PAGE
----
A signed letter from Lincoln to his friend Henry Asbury dated July 31, 1858 explores the “Freeport Question” he would later pose to Douglas during the debates, forcing the senator to publicly choose between two contrasting views related to slavery’s expansion in U.S. territories: whether it should be up to the people or the courts to decide where slavery was legal. (Douglas supported the popular choice argument, but that position was directly counter to the Supreme Court's Dred Scott decision.)

The first page of a letter from Abraham Lincoln to Henry Asbury
Christie's Images Ltd. 2017

In the letter, Lincoln was responding to advice Asbury had sent him on preparing for his next debate with Douglas. Asbury essentially framed the Freeport Question for the politician. In his reply, Lincoln wrote that it was a great question, but would be difficult to get Douglas to answer:

"You shall have hard work to get him directly to the point whether a territorial Legislature has or has not the power to exclude slavery. But if you succeed in bringing him to it, though he will be compelled to say it possesses no such power; he will instantly take ground that slavery can not actually exist in the territories, unless the people desire it, and so give it protective territorial legislation."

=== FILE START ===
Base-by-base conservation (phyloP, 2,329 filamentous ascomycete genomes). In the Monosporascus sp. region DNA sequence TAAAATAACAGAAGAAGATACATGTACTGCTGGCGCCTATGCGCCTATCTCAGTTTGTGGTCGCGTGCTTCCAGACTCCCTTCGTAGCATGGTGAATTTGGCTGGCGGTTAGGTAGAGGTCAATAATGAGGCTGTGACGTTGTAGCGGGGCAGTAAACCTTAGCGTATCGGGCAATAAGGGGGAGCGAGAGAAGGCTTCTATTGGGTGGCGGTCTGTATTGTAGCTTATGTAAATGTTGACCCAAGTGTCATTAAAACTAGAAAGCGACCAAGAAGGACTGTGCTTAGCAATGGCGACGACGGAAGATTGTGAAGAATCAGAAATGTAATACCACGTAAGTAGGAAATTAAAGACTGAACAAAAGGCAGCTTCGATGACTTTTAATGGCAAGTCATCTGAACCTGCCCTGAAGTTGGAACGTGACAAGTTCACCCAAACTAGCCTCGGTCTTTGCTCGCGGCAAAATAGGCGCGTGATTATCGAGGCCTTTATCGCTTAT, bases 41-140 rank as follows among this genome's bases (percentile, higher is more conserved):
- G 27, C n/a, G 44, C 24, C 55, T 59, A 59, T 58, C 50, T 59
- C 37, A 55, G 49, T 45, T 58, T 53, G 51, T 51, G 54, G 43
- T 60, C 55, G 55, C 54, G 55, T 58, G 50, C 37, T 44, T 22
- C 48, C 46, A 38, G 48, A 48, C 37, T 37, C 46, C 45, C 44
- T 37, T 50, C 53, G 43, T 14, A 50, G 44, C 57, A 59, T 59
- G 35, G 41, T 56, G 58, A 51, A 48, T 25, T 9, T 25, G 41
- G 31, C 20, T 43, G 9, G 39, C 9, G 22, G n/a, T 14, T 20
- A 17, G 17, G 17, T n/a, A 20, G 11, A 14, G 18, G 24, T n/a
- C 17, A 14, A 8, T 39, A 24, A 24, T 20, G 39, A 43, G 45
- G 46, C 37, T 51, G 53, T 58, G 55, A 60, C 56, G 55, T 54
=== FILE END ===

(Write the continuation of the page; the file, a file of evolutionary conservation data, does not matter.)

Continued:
Asbury's influence didn't end with the debates. A founder of Illinois's Republican Party, he was the first to suggest that Lincoln should run for president in 1860, and secured him the support of the local party.

The letter, valued at $500,000 to $700,000, is up for sale as part of a books and manuscripts auction that Christie’s will hold on December 5.

[h/t Associated Press]